Tuesday, September 27, 2016

Boro Sun Prints

Now that you have made (or are wanting to make) all these awesome Sun and SunLESS printed fabrics, you need something to make with them.  

My daughter had a great pair of ripped jeans that were just begging to be even greater.  
Not to mention the rips were getting a bit too big.

Out came the Sun Printed fabric, Mistyfuse, thread and needle, and a new pair of pants were born.
The thread pictured is a Sashiko thread I had on hand, but I also used a pearle cotton thread.

First I fused Mistyfuse to the back of each piece of Sun Printed fabric, and then carefully cut and arranged patches in an artful manner to cover the holes in the jeans.  Once the patches satisfied their owner, they were ironed and fused to the pants, allowing enough overlap to cover the holes completely.

The most important part of the project was the needle.  
Hand stitching through denim and fabric can be rough unless you have a good needle.

I started with an old needle I had on hand because it was handy, and it had a large eye.  This was a big mistake.  The needle was difficult to pull through and eventually I broke it.

Fortunately I remembered some Richard Hemming Embroidery Needles I purchased from ArtFabrik.  Once I gave this needle a go, it was all smooth sailing!  The eye was bigger and easier to thread than I thought it would be and it glided in and out of the fabric beautifully.

The large stitching was relaxing and very therapeutic.  
I found myself looking forward to the time I spent finishing these jeans.

My daughter loves them and I'm thinking I need another project like this!
One of my favorite Sun Printed fabric projects is this art quilt:

What will you use your Sun Printed Fabric for?

Leave a comment on this post for one last chance to win these FOUR Sun Printed Fat Quarters, TWO yards of Mistyfuse and ONE Mini Goddess Sheet.  The winner of the giveaway will be announced on September 30th.  Thanks for stopping by and reading!

Friday, September 23, 2016

Advanced Sun Printing

Have you used one of the methods in the previous two posts yet to create some Sun Printed or Sun Less Printed Fabrics?  I hope so!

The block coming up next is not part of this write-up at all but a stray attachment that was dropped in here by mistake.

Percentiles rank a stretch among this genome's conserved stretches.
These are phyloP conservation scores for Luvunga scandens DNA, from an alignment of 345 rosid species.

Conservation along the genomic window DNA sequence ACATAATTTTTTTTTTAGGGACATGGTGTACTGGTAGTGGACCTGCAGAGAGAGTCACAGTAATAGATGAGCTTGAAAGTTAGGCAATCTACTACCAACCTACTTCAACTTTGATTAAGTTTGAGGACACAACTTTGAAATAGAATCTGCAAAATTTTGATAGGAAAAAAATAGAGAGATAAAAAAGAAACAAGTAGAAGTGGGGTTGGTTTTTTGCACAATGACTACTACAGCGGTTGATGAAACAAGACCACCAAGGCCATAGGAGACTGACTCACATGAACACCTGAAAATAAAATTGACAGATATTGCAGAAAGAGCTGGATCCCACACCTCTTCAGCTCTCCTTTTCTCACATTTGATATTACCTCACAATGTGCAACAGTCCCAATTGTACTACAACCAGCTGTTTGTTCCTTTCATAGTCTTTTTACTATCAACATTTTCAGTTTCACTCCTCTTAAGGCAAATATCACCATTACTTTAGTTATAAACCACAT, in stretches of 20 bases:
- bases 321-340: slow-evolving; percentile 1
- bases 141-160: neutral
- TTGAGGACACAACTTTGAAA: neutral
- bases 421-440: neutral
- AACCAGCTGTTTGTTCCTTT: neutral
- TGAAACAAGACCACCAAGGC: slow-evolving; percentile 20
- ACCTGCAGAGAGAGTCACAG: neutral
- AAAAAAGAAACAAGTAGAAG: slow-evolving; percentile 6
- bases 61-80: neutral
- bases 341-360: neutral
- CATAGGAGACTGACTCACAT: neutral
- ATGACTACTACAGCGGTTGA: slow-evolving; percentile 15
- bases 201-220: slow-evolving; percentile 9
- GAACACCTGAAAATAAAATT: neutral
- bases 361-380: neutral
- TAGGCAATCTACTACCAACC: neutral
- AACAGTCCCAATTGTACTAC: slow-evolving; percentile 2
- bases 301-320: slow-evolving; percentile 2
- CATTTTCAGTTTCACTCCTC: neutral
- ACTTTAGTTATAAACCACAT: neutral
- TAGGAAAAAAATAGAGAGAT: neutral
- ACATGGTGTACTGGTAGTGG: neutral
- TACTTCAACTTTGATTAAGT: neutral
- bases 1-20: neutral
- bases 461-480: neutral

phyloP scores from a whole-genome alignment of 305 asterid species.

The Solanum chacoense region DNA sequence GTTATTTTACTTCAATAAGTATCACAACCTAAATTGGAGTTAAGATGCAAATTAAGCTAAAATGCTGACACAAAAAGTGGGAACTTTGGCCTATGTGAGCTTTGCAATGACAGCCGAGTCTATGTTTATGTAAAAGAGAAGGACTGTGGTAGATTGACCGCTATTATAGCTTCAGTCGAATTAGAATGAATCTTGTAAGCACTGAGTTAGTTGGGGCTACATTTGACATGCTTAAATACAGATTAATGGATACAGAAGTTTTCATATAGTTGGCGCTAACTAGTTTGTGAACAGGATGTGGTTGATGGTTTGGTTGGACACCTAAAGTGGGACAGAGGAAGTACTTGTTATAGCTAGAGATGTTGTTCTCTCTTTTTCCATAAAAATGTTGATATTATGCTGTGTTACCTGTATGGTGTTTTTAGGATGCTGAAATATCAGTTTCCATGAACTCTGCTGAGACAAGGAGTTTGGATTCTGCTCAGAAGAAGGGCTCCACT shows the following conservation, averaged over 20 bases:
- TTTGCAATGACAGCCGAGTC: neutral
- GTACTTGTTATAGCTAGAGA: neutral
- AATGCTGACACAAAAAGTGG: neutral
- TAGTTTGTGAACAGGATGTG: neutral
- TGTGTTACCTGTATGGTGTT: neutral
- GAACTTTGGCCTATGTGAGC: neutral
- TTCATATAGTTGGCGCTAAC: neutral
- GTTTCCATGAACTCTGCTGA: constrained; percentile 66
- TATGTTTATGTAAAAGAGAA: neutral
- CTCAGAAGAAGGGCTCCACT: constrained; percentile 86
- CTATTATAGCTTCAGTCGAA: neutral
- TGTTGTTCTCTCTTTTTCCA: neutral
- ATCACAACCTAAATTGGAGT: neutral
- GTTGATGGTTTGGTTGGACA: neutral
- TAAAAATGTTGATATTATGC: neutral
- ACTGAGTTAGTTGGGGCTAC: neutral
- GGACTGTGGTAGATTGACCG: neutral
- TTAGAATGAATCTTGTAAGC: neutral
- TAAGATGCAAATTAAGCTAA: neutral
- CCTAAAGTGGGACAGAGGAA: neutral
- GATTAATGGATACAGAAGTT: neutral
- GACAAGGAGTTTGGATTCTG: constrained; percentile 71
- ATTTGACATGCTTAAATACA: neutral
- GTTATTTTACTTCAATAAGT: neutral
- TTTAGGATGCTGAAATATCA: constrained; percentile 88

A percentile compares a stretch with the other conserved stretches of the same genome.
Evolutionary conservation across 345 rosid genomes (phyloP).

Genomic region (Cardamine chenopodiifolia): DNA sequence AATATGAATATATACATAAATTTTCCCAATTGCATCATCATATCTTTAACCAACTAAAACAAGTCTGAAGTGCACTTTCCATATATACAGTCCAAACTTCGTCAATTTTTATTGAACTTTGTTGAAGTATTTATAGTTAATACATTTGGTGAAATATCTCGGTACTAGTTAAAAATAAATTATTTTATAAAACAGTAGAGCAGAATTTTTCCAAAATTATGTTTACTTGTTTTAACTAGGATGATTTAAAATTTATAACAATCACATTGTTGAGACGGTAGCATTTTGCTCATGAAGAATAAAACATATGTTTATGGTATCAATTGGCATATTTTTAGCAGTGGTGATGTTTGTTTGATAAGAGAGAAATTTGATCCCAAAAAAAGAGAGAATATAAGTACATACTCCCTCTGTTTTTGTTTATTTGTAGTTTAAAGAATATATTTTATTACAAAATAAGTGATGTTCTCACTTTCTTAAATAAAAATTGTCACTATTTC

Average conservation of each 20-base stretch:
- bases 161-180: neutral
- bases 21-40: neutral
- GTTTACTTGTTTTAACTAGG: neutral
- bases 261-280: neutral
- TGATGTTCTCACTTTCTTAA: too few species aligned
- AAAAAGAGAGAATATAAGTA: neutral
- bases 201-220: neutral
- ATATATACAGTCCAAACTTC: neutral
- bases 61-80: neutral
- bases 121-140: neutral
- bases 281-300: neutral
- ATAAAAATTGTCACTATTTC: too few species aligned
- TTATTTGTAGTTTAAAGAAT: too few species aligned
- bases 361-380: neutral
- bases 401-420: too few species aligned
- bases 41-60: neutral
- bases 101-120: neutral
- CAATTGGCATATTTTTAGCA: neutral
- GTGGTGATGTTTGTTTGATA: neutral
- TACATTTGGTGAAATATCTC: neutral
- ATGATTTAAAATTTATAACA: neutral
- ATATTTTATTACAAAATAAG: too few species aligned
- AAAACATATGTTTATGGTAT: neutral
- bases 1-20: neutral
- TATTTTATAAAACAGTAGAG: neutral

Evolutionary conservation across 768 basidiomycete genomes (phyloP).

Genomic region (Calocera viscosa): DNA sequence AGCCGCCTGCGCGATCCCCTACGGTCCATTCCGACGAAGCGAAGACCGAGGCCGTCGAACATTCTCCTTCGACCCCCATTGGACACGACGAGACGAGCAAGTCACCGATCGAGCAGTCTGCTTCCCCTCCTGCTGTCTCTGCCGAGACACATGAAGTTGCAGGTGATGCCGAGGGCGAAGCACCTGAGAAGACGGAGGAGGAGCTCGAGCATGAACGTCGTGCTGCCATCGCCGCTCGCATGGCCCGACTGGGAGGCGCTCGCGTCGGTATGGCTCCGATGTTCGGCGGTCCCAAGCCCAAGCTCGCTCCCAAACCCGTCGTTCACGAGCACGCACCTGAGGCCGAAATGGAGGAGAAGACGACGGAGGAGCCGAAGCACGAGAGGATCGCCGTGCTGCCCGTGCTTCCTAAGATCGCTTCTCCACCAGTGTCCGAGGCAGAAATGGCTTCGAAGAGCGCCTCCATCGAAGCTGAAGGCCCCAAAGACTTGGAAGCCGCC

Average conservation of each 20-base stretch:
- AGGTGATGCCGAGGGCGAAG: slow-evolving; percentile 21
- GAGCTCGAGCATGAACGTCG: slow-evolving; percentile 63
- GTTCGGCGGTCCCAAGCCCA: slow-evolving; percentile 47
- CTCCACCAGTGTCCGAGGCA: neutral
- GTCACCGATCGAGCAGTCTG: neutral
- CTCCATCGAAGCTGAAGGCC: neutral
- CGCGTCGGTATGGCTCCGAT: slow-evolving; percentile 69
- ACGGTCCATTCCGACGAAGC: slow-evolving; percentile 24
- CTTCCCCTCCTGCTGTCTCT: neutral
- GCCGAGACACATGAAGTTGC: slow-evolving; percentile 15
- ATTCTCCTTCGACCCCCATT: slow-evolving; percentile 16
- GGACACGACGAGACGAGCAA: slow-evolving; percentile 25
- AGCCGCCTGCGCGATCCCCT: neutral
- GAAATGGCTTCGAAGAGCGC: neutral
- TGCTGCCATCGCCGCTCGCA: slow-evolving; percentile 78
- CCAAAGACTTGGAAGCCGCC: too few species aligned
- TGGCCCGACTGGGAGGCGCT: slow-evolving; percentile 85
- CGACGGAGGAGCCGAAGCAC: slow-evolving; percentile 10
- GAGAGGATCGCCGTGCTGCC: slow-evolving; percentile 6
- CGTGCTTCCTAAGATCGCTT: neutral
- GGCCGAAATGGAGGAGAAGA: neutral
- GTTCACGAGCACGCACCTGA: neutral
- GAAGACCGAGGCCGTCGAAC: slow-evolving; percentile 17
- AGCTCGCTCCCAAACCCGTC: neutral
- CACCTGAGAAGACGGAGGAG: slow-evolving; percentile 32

Today's post will use take the Sun Printed fabric one step further.
The fabrics created with Sun Printed are beautiful in and of themselves but they can be so much more when you layer them.  
The paints used in Sun Printing are transparent and lend themselves well to layering.  (Note: Pebeo's Setacolor has been renamed "light" instead of "transparent" as pictured above.)  

It is amazing the depth which can be achieved with two and three layers of paint.  To create a layered effect, start by creating your first layer as described in this post. 

One of the biggest tricks to creating a beautiful second and third layer 
is to remember basic color theory:
  Blue + Red = Purple
Blue + Yellow = Green
Red + Yellow = Orange
And don't forget that
Purple + Yellow = Brown
Green + Red = Brown
Orange + Blue = Brown

Brown is a beautiful color!  
Especially when you can see layers of the colors it was created from.
Here are just a couple examples of the beauty you can create with layer Sun Prints:
First layer: Blue
Second Layer: Fuchsia
Don't be afraid to cover the entire piece with the Fuchsia!
The fabric has three colors despite only using two colors of paint.

And this piece was given an additional layer of blue.
The masks used on these pieces were cut from plastic transparency sheets as well as natural leaves from a tree.

The second example is a piece where Brown is especially beautiful.
First Layer: Blue
Second Layer: Orange
Third Layer: black

This is one of my favorite Sun Printed fabrics.

What colors will you combine?
What shapes will you create in your Sun Printed fabrics?
Leave a comment for another chance at winning these FOUR Sun Printed Fat Quarters, TWO yards of Mistyfuse and a Mini Goddess Sheet.  (I just started singing the 12 days of Christmas there, sorry about the ear worm!)

Next week's post on September 27th will show you a fun project to create with your Sun Printed fabrics.

Tuesday, September 20, 2016

SunLESS Printing